Below are useful resources and Frequently Asked Questions about Retirement Plans. There is good information here, but we’ve got a lot more knowledge than we can fit on this page. If we missed something, our friendly staff will always make time to answer your questions.
You don’t need to be a magician to know what records to keep and for how long. While most providers can supply reports and plan documents, the plan administrator remains ultimately responsible for retaining adequate records that support the plan document reports and filings. Refer to the chart below to know which documents you need to keep in case of a plan audit.
A retirement plan advisor can serve in either a 3(21) or 3(38) fiduciary capacity, and in some cases, both capacities. The needs and desires of the plan sponsor typically dictate the specific arrangement, which is predicated upon the subject of risk mitigation versus risk avoidance. Some plan sponsors want assistance with their fiduciary responsibilities, but want to maintain discretion and control of their plans’ investment menus. Others want to shift responsibilities to a third party due to their lack of expertise, and ultimately, fear of exposure to liability.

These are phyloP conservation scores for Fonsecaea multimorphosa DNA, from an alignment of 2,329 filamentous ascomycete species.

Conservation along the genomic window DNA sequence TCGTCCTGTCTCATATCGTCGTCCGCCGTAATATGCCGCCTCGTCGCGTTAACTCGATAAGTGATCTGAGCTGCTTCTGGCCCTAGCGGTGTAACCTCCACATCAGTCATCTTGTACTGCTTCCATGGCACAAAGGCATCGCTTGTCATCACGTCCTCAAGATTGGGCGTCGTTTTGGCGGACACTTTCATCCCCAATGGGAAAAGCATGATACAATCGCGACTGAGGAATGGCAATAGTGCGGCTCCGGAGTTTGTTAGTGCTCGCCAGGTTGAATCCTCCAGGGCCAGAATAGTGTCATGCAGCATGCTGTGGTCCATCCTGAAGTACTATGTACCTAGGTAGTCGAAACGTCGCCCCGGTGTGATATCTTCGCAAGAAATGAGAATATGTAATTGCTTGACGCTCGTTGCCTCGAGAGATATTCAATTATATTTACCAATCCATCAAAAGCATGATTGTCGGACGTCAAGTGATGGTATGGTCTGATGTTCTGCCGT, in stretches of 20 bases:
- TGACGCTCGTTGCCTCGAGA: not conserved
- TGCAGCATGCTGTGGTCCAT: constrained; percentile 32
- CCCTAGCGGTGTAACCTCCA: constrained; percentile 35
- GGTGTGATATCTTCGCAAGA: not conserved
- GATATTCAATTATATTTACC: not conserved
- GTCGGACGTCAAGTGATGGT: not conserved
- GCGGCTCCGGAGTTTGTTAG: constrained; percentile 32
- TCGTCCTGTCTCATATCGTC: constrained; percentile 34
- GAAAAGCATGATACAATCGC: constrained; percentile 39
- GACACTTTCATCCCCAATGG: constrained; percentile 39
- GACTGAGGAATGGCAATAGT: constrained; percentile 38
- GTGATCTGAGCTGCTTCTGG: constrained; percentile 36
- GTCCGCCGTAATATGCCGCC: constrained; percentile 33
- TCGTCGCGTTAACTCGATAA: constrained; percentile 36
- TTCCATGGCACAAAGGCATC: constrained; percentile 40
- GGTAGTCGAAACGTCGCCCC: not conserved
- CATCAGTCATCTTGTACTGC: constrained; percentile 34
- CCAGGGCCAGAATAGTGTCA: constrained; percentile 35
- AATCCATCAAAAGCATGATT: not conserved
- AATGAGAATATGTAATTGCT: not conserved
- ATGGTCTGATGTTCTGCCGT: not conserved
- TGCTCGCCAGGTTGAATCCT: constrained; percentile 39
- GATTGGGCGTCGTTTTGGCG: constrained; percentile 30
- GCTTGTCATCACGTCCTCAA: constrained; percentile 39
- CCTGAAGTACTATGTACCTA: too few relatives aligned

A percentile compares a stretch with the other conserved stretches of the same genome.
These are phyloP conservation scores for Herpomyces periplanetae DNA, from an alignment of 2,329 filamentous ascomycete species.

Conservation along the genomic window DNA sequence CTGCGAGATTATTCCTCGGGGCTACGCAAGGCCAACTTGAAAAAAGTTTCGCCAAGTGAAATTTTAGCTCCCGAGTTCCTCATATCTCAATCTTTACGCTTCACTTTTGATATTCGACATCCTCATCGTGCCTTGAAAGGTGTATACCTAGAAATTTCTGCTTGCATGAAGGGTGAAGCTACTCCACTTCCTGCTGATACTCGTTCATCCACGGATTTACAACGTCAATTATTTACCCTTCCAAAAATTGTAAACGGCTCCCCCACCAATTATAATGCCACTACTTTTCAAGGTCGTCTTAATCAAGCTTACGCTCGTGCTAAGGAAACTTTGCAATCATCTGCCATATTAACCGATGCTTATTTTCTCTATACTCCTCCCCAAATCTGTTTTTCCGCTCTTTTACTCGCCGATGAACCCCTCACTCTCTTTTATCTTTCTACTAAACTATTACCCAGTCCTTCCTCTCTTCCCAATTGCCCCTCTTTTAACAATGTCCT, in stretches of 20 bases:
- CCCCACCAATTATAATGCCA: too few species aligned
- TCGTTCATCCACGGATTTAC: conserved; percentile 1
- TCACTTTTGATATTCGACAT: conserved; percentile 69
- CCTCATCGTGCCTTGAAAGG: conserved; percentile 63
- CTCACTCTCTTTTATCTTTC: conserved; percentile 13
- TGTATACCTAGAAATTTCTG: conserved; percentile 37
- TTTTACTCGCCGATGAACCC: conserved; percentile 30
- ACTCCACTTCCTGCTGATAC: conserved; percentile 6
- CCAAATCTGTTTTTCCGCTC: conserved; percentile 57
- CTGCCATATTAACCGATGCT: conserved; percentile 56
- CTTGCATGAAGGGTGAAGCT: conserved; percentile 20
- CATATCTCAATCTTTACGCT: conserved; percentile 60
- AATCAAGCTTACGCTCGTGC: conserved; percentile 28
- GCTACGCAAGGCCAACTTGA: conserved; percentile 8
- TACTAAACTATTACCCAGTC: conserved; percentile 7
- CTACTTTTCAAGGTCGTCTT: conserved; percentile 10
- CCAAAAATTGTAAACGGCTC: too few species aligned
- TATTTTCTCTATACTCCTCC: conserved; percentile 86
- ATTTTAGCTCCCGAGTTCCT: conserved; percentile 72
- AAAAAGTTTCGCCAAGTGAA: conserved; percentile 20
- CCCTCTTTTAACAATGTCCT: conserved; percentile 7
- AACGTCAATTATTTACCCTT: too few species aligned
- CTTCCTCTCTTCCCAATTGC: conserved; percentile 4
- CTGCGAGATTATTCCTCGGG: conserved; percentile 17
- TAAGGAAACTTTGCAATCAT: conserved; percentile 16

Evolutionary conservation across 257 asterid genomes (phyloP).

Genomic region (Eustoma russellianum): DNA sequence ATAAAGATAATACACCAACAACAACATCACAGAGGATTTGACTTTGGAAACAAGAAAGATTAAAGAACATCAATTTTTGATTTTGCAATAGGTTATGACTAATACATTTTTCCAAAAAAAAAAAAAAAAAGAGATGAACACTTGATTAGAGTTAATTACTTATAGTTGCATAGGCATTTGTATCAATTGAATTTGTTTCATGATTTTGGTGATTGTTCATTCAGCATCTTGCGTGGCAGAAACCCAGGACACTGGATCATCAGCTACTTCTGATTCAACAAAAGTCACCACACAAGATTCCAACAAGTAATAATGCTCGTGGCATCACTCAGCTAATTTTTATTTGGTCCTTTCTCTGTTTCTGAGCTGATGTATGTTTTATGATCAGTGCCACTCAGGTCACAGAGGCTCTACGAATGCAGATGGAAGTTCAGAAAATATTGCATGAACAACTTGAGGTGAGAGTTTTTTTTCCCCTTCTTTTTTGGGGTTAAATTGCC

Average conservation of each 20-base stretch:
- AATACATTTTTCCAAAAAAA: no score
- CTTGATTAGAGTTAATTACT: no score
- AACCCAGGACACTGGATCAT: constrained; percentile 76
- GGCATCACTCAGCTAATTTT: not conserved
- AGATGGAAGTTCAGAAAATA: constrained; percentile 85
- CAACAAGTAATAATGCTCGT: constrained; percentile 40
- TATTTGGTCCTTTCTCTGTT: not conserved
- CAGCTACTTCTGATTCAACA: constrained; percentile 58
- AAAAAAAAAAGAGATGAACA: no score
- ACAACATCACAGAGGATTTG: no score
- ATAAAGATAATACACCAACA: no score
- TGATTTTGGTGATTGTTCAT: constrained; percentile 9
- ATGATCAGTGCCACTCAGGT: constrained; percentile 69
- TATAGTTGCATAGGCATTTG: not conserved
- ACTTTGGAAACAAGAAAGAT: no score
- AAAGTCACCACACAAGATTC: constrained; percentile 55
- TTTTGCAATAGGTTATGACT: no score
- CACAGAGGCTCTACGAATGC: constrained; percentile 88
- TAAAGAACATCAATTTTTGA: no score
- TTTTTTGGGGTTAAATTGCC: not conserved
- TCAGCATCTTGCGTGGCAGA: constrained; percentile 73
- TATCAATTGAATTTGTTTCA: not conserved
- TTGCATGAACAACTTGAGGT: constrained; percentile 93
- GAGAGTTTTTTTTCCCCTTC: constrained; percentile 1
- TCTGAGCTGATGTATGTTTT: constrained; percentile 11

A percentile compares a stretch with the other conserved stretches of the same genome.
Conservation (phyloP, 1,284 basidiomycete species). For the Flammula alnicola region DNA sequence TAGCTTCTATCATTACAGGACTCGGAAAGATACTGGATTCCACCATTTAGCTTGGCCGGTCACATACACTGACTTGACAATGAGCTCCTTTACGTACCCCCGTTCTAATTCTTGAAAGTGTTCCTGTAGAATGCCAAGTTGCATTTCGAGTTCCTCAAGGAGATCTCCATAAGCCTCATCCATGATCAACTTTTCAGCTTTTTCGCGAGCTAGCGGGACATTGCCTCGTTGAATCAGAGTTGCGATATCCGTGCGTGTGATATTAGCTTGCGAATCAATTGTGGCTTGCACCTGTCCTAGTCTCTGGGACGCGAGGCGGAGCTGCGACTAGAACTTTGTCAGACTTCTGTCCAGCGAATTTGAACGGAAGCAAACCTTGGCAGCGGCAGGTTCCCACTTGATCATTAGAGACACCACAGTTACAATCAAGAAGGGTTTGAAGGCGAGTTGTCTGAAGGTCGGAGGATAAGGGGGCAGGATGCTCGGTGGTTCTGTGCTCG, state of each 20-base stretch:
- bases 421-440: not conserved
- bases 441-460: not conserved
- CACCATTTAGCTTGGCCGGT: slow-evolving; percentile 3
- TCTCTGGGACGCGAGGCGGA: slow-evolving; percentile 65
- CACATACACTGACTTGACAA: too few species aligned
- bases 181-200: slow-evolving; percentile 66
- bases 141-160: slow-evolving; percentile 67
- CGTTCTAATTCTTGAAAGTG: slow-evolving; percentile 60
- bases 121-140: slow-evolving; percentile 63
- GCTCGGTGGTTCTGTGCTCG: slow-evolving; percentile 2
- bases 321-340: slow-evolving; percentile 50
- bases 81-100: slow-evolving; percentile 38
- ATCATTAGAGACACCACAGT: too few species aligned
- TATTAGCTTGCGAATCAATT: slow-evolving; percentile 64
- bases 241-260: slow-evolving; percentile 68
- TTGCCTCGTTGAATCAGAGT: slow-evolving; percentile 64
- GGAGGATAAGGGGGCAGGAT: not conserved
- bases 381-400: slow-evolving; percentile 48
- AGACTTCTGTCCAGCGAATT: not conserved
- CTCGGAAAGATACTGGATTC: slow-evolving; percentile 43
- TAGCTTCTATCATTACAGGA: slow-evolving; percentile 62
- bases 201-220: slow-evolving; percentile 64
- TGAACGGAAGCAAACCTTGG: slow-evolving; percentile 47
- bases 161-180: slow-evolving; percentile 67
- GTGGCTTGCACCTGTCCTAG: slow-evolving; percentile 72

Most prudent plan sponsors hire a plan advisor to help them adhere to ERISA’s rigorous standards and to meet their objective of offering a best practices retirement plan to their employees. ERISA rules are clear — every decision you make as a fiduciary must be in the best interests of plan participants and their beneficiaries, and certain relationships may result in prohibited transactions.